The “whole of government approach” also includes coordination of the international efforts of US government agencies (e.g. environment, agriculture, health). The State Department and USAID have been assigned the task of leading, coordinating, and supporting international cooperation in all fields, and the two agencies’ staffing levels are being increased accordingly. What this means in effect is that there is every reason to expect the US to launch large-scale initiatives in the fields of food security, health, and democracy promotion. It will then be more the other donors than the US that will need to deal with the issue of inter-donor coordination and division of labour. The new administration is virtually certain to set priorities concerning the introduction of new technologies (green revolution, mobile banking), and Clinton leaves no doubt that these technologies, including those for use in the environmental sector, will for the most part be US technologies, because otherwise there would be no mobilising support in Congress to secure the appropriations needed for the new strategy. To this end, Congress and the US taxpayer are to be told a “better story” on the global role of US development policy.

There is some doubt as to whether the funds the US has announced for climate policy in developing countries – that is, the US share of the US$ 100 billion discussed in Copenhagen – will be made available in addition to the funds earmarked for development aid. There is some reason to believe that the funds made available e.g. for rural development and food security will be justified in terms of both development and climate policy. That is, the US would then no longer distinguish clearly between funding provided for climate and development – whether the developing countries like it or not.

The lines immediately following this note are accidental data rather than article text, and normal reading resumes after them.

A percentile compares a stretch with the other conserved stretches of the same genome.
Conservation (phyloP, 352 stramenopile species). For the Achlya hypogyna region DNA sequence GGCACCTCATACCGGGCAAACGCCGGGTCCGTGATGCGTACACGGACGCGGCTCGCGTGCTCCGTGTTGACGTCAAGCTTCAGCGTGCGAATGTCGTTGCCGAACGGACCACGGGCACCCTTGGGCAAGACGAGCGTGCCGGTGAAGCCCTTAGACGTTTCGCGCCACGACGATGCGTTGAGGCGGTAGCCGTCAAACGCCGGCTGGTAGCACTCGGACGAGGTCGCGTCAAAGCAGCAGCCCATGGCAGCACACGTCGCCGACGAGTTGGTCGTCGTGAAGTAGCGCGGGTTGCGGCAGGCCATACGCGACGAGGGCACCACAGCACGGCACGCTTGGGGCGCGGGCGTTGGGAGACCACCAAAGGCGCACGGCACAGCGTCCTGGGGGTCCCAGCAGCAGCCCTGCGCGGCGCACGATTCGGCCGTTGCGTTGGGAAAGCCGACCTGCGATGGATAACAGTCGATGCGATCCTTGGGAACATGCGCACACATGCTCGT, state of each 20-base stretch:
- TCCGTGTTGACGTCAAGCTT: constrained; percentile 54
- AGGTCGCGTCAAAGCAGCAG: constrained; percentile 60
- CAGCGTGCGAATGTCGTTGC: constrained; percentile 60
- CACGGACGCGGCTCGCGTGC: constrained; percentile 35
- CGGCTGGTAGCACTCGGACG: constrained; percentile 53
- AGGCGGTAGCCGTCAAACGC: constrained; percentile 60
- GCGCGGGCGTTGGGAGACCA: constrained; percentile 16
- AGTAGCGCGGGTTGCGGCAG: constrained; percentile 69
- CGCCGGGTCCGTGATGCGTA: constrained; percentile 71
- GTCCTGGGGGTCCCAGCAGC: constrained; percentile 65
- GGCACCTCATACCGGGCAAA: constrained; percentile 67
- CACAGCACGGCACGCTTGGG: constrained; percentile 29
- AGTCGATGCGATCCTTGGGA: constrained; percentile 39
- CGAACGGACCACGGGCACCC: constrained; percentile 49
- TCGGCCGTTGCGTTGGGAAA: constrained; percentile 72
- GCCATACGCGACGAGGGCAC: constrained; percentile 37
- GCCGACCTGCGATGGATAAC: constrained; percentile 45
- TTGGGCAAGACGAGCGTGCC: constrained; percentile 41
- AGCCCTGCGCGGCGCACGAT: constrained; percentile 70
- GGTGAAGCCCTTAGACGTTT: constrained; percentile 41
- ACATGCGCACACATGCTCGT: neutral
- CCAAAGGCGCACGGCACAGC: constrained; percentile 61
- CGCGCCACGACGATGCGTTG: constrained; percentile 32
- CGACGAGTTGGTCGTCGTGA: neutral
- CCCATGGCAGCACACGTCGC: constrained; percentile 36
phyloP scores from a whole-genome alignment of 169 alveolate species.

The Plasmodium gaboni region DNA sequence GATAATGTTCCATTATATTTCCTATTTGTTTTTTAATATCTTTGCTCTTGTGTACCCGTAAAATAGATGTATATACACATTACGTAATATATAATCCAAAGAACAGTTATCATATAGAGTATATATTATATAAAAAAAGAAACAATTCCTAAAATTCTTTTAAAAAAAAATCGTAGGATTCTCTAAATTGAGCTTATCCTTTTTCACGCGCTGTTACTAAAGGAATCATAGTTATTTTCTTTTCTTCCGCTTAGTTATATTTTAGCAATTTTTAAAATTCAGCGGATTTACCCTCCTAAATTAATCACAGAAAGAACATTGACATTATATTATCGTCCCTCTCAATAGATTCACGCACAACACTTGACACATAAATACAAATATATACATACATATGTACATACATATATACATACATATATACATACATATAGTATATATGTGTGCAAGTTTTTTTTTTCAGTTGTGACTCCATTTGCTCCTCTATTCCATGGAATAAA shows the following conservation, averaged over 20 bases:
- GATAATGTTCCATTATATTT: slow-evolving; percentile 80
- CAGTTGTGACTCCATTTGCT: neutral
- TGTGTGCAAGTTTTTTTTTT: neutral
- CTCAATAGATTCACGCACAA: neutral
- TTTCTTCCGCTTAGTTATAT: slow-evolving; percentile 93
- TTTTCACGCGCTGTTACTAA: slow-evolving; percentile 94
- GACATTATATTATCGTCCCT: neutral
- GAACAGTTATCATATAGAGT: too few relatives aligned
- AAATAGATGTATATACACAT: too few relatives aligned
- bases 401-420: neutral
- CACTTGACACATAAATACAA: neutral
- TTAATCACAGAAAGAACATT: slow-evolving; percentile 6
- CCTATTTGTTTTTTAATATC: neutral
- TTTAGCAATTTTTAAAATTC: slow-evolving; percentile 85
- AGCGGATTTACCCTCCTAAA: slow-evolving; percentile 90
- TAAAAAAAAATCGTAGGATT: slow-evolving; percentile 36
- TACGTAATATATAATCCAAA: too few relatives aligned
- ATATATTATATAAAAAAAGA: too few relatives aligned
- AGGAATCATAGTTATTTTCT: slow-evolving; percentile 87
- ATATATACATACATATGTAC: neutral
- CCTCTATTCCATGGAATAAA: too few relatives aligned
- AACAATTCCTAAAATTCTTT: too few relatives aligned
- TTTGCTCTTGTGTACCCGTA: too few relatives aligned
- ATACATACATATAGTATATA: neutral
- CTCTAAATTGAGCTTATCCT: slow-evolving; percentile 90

The Washington development establishment has received Clinton’s keynote address with marked enthusiasm. But now it will not be Congress but the administration that needs to prove it is capable of effectively implementing the concept it has advanced – including e.g. a new, enhanced role for USAID. After all, the Obama administration took one whole year even to develop the concept. In his recent State of the Union address, Obama declared job creation in the US to be his paramount political priority. In view of the difficult budget situation in the US, it is more than unlikely that that more funds will be appropriated for development policy. This fact itself may, possibly, impel the US to step back and take a hard look at the option of strengthening multilateral institutions and working for a more clearly defined division of labour with other donor countries.

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Wolff, Peter

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Wolff